The future of fashion might come from Vancouver: “Veilance, Arc’teryx’s luxury diffusion line, is quietly attracting attention from Paris and Milan … for the past decade, Veilance, a diffusion line of the performance outdoor company Arc’teryx, has been making some of the most purely and severely utilitarian clothing in the world. Given that we’re entering a period where sartorial malaise is inevitable, where what’s cool and what’s popular are now, essentially, the same, Veilance makes a compelling case that the future of clothing might look like what’s coming out of its factory southeast of Vancouver”” (24 Sep).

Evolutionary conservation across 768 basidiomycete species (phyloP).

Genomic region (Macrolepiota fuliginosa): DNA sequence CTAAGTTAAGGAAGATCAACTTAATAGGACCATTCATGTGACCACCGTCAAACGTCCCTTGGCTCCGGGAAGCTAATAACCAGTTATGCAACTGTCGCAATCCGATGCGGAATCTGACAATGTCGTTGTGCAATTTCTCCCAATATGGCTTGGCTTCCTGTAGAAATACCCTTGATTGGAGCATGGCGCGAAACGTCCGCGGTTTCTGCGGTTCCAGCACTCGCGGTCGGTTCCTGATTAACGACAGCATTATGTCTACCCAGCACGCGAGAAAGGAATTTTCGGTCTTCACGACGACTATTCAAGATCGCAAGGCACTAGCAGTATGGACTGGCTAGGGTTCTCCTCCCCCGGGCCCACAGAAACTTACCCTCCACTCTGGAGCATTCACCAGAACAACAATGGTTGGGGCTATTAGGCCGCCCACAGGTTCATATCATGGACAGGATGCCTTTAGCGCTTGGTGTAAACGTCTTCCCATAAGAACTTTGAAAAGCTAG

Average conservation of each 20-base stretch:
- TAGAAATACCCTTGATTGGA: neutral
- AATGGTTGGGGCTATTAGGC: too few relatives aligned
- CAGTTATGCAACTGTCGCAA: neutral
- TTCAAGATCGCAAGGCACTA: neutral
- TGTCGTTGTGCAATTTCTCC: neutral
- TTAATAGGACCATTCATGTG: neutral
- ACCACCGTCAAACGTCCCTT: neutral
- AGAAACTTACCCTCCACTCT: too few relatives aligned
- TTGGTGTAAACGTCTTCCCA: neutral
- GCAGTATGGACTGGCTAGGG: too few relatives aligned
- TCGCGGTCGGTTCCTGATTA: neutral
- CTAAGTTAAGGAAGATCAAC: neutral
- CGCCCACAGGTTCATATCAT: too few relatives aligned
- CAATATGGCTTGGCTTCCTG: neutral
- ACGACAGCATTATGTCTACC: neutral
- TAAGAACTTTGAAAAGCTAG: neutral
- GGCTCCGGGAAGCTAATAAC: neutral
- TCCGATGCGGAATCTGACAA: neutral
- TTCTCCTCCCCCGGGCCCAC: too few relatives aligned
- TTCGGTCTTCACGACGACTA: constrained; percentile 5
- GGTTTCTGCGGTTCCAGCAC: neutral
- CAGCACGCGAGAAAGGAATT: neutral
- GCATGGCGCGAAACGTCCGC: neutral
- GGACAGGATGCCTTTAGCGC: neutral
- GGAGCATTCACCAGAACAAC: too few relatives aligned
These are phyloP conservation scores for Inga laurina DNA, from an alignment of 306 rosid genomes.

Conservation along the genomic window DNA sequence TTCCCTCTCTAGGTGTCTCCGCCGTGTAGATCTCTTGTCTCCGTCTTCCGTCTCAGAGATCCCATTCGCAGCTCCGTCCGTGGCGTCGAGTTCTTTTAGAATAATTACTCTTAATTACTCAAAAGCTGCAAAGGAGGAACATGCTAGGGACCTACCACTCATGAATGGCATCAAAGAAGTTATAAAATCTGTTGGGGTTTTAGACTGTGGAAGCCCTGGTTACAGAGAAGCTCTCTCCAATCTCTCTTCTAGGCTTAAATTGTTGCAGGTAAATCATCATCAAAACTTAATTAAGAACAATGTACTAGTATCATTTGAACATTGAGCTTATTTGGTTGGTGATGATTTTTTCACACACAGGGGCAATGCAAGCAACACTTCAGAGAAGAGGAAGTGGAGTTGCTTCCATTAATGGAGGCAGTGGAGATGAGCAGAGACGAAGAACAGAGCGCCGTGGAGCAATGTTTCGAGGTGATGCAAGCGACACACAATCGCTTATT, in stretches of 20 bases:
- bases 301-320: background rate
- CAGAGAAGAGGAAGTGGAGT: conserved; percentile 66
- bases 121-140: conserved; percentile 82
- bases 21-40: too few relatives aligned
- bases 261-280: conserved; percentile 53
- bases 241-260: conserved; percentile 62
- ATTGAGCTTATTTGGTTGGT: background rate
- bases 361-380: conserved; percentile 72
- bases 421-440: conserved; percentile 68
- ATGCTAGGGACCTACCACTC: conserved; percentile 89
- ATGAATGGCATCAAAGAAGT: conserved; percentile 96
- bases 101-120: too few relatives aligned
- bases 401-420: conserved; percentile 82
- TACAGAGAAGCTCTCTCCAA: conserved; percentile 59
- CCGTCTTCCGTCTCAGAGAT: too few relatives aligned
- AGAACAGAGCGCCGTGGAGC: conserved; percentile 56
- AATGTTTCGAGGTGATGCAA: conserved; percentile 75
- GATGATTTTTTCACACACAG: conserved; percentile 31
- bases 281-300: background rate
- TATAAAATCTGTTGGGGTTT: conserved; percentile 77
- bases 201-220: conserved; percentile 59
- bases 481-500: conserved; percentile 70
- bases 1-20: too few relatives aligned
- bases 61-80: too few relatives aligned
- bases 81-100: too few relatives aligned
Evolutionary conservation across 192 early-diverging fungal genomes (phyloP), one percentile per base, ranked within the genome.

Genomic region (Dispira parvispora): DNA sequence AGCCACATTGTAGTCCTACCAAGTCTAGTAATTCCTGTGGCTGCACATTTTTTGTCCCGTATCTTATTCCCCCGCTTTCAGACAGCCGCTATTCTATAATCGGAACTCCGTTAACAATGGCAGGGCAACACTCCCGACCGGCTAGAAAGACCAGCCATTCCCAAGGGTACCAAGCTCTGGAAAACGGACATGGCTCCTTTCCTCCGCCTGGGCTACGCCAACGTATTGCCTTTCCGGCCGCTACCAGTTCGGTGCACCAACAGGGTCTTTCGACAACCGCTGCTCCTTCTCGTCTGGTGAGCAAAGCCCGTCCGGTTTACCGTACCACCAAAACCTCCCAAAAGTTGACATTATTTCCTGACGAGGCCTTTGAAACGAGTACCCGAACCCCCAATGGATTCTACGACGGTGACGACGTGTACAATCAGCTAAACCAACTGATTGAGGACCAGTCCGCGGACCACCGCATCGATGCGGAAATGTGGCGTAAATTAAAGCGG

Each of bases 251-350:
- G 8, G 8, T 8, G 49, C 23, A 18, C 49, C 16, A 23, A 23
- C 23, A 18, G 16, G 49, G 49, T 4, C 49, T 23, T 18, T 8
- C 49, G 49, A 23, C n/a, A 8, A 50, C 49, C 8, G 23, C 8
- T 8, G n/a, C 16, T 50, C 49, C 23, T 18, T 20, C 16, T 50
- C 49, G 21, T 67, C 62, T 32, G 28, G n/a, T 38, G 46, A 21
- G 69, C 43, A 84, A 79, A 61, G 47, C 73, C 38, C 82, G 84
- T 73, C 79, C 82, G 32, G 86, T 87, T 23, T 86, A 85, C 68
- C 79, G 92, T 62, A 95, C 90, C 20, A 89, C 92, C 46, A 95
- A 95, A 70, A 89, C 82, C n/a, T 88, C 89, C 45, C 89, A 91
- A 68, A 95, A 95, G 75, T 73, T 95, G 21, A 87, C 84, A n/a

Uniqlo dismisses the idea that it's fast fashion through the concept of lifewear: “Japanese clothing giant Uniqlo may be under a parent company called Fast Retailing, but don’t assume that it’s a fast fashion brand.   “Part of the frustration we have in marketing is that Mr. Yanai [Tadashi Yanai, chairman, president and CEO of Fast Retailing] wanted to say, “I'm going to build a company that moves very quickly in being innovative,” said John C. Jay, Fast Retailing’s president of Global Creative, “So he called it Fast Retailing. But the press look at Fast Retailing and go, Aha, so you are fast fashion. But we are not” (24 Sep).